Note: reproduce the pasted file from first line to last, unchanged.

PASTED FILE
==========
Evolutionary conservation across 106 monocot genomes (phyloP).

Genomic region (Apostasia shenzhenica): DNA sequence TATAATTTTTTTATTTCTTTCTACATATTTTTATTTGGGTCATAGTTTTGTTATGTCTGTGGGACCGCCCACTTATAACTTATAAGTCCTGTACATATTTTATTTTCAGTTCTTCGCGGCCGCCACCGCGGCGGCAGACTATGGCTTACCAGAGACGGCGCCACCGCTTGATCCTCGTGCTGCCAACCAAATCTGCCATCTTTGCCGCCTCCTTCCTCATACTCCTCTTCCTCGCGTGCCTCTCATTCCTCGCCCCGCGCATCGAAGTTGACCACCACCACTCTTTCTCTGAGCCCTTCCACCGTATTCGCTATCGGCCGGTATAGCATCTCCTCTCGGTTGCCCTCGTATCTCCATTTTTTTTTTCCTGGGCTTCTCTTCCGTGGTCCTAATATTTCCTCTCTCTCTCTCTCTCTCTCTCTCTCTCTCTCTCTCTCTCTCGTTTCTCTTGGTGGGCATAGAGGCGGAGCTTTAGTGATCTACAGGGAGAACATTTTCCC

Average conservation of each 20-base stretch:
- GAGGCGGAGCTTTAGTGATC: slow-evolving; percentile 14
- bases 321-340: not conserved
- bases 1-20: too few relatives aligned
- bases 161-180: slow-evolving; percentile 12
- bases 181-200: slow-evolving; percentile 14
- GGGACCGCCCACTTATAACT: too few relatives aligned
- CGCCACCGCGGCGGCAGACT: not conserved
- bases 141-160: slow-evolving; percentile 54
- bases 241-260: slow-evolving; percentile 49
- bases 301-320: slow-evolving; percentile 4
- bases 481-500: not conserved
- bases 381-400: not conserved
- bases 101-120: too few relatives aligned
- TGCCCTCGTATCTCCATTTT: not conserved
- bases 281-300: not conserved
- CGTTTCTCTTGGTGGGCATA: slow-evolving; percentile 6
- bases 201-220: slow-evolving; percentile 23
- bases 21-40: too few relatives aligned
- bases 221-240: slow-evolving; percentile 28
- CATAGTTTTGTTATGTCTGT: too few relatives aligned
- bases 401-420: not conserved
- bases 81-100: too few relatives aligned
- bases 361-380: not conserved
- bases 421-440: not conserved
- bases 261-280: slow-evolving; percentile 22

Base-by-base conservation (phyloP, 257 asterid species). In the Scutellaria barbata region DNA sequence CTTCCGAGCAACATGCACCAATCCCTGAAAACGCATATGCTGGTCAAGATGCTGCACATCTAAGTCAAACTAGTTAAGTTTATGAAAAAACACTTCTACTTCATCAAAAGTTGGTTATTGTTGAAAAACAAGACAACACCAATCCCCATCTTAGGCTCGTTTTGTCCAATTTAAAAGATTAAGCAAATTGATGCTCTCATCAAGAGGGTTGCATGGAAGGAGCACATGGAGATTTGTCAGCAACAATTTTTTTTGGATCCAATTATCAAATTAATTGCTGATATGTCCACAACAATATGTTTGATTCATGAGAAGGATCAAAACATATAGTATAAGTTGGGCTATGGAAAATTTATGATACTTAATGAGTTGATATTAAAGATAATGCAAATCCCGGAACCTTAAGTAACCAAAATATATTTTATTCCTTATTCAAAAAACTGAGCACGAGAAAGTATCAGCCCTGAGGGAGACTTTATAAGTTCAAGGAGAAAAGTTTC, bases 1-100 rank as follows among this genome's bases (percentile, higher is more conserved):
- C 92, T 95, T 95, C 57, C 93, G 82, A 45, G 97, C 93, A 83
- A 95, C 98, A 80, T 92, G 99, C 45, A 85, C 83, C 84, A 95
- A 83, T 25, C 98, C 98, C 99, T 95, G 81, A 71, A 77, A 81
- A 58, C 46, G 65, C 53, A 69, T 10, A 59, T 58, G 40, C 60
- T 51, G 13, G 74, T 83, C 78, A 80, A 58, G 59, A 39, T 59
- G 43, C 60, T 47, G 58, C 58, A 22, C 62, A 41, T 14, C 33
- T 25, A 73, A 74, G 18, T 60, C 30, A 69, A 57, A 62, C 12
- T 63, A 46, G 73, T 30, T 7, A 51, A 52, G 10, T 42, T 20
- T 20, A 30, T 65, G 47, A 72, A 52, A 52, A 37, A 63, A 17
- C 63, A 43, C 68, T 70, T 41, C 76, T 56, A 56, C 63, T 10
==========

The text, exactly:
Evolutionary conservation across 106 monocot genomes (phyloP).

Genomic region (Apostasia shenzhenica): DNA sequence TATAATTTTTTTATTTCTTTCTACATATTTTTATTTGGGTCATAGTTTTGTTATGTCTGTGGGACCGCCCACTTATAACTTATAAGTCCTGTACATATTTTATTTTCAGTTCTTCGCGGCCGCCACCGCGGCGGCAGACTATGGCTTACCAGAGACGGCGCCACCGCTTGATCCTCGTGCTGCCAACCAAATCTGCCATCTTTGCCGCCTCCTTCCTCATACTCCTCTTCCTCGCGTGCCTCTCATTCCTCGCCCCGCGCATCGAAGTTGACCACCACCACTCTTTCTCTGAGCCCTTCCACCGTATTCGCTATCGGCCGGTATAGCATCTCCTCTCGGTTGCCCTCGTATCTCCATTTTTTTTTTCCTGGGCTTCTCTTCCGTGGTCCTAATATTTCCTCTCTCTCTCTCTCTCTCTCTCTCTCTCTCTCTCTCTCTCTCGTTTCTCTTGGTGGGCATAGAGGCGGAGCTTTAGTGATCTACAGGGAGAACATTTTCCC

Average conservation of each 20-base stretch:
- GAGGCGGAGCTTTAGTGATC: slow-evolving; percentile 14
- bases 321-340: not conserved
- bases 1-20: too few relatives aligned
- bases 161-180: slow-evolving; percentile 12
- bases 181-200: slow-evolving; percentile 14
- GGGACCGCCCACTTATAACT: too few relatives aligned
- CGCCACCGCGGCGGCAGACT: not conserved
- bases 141-160: slow-evolving; percentile 54
- bases 241-260: slow-evolving; percentile 49
- bases 301-320: slow-evolving; percentile 4
- bases 481-500: not conserved
- bases 381-400: not conserved
- bases 101-120: too few relatives aligned
- TGCCCTCGTATCTCCATTTT: not conserved
- bases 281-300: not conserved
- CGTTTCTCTTGGTGGGCATA: slow-evolving; percentile 6
- bases 201-220: slow-evolving; percentile 23
- bases 21-40: too few relatives aligned
- bases 221-240: slow-evolving; percentile 28
- CATAGTTTTGTTATGTCTGT: too few relatives aligned
- bases 401-420: not conserved
- bases 81-100: too few relatives aligned
- bases 361-380: not conserved
- bases 421-440: not conserved
- bases 261-280: slow-evolving; percentile 22

Base-by-base conservation (phyloP, 257 asterid species). In the Scutellaria barbata region DNA sequence CTTCCGAGCAACATGCACCAATCCCTGAAAACGCATATGCTGGTCAAGATGCTGCACATCTAAGTCAAACTAGTTAAGTTTATGAAAAAACACTTCTACTTCATCAAAAGTTGGTTATTGTTGAAAAACAAGACAACACCAATCCCCATCTTAGGCTCGTTTTGTCCAATTTAAAAGATTAAGCAAATTGATGCTCTCATCAAGAGGGTTGCATGGAAGGAGCACATGGAGATTTGTCAGCAACAATTTTTTTTGGATCCAATTATCAAATTAATTGCTGATATGTCCACAACAATATGTTTGATTCATGAGAAGGATCAAAACATATAGTATAAGTTGGGCTATGGAAAATTTATGATACTTAATGAGTTGATATTAAAGATAATGCAAATCCCGGAACCTTAAGTAACCAAAATATATTTTATTCCTTATTCAAAAAACTGAGCACGAGAAAGTATCAGCCCTGAGGGAGACTTTATAAGTTCAAGGAGAAAAGTTTC, bases 1-100 rank as follows among this genome's bases (percentile, higher is more conserved):
- C 92, T 95, T 95, C 57, C 93, G 82, A 45, G 97, C 93, A 83
- A 95, C 98, A 80, T 92, G 99, C 45, A 85, C 83, C 84, A 95
- A 83, T 25, C 98, C 98, C 99, T 95, G 81, A 71, A 77, A 81
- A 58, C 46, G 65, C 53, A 69, T 10, A 59, T 58, G 40, C 60
- T 51, G 13, G 74, T 83, C 78, A 80, A 58, G 59, A 39, T 59
- G 43, C 60, T 47, G 58, C 58, A 22, C 62, A 41, T 14, C 33
- T 25, A 73, A 74, G 18, T 60, C 30, A 69, A 57, A 62, C 12
- T 63, A 46, G 73, T 30, T 7, A 51, A 52, G 10, T 42, T 20
- T 20, A 30, T 65, G 47, A 72, A 52, A 52, A 37, A 63, A 17
- C 63, A 43, C 68, T 70, T 41, C 76, T 56, A 56, C 63, T 10